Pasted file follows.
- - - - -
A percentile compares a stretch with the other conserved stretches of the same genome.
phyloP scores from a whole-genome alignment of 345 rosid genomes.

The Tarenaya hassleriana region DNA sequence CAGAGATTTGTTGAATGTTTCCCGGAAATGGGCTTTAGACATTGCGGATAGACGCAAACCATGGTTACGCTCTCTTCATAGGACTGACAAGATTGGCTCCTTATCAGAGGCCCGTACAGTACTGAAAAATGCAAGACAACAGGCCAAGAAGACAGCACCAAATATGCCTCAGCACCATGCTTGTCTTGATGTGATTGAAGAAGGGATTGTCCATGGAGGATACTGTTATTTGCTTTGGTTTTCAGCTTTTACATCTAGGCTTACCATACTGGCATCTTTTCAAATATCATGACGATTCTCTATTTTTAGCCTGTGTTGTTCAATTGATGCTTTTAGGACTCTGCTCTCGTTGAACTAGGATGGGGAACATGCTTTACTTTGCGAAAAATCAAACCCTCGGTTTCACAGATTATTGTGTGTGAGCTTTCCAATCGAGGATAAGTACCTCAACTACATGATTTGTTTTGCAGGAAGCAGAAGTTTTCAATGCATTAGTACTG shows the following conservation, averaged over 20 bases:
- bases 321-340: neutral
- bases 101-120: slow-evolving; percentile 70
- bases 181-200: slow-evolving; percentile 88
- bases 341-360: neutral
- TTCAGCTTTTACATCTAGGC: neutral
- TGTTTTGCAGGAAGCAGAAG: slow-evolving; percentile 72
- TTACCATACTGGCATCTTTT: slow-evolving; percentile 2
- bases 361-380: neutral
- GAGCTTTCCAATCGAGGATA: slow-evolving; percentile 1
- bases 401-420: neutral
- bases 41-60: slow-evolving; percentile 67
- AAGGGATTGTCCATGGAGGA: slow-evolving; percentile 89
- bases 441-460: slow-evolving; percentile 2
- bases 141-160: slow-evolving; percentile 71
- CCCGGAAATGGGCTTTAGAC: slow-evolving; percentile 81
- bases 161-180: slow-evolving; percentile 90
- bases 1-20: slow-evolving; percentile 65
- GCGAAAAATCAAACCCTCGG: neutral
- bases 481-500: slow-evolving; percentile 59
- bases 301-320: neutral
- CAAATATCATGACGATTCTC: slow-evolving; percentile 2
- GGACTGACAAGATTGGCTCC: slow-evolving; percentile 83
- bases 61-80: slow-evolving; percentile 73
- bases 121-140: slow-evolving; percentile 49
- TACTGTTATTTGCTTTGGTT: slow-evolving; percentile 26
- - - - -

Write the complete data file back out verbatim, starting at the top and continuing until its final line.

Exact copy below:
A percentile compares a stretch with the other conserved stretches of the same genome.
phyloP scores from a whole-genome alignment of 345 rosid genomes.

The Tarenaya hassleriana region DNA sequence CAGAGATTTGTTGAATGTTTCCCGGAAATGGGCTTTAGACATTGCGGATAGACGCAAACCATGGTTACGCTCTCTTCATAGGACTGACAAGATTGGCTCCTTATCAGAGGCCCGTACAGTACTGAAAAATGCAAGACAACAGGCCAAGAAGACAGCACCAAATATGCCTCAGCACCATGCTTGTCTTGATGTGATTGAAGAAGGGATTGTCCATGGAGGATACTGTTATTTGCTTTGGTTTTCAGCTTTTACATCTAGGCTTACCATACTGGCATCTTTTCAAATATCATGACGATTCTCTATTTTTAGCCTGTGTTGTTCAATTGATGCTTTTAGGACTCTGCTCTCGTTGAACTAGGATGGGGAACATGCTTTACTTTGCGAAAAATCAAACCCTCGGTTTCACAGATTATTGTGTGTGAGCTTTCCAATCGAGGATAAGTACCTCAACTACATGATTTGTTTTGCAGGAAGCAGAAGTTTTCAATGCATTAGTACTG shows the following conservation, averaged over 20 bases:
- bases 321-340: neutral
- bases 101-120: slow-evolving; percentile 70
- bases 181-200: slow-evolving; percentile 88
- bases 341-360: neutral
- TTCAGCTTTTACATCTAGGC: neutral
- TGTTTTGCAGGAAGCAGAAG: slow-evolving; percentile 72
- TTACCATACTGGCATCTTTT: slow-evolving; percentile 2
- bases 361-380: neutral
- GAGCTTTCCAATCGAGGATA: slow-evolving; percentile 1
- bases 401-420: neutral
- bases 41-60: slow-evolving; percentile 67
- AAGGGATTGTCCATGGAGGA: slow-evolving; percentile 89
- bases 441-460: slow-evolving; percentile 2
- bases 141-160: slow-evolving; percentile 71
- CCCGGAAATGGGCTTTAGAC: slow-evolving; percentile 81
- bases 161-180: slow-evolving; percentile 90
- bases 1-20: slow-evolving; percentile 65
- GCGAAAAATCAAACCCTCGG: neutral
- bases 481-500: slow-evolving; percentile 59
- bases 301-320: neutral
- CAAATATCATGACGATTCTC: slow-evolving; percentile 2
- GGACTGACAAGATTGGCTCC: slow-evolving; percentile 83
- bases 61-80: slow-evolving; percentile 73
- bases 121-140: slow-evolving; percentile 49
- TACTGTTATTTGCTTTGGTT: slow-evolving; percentile 26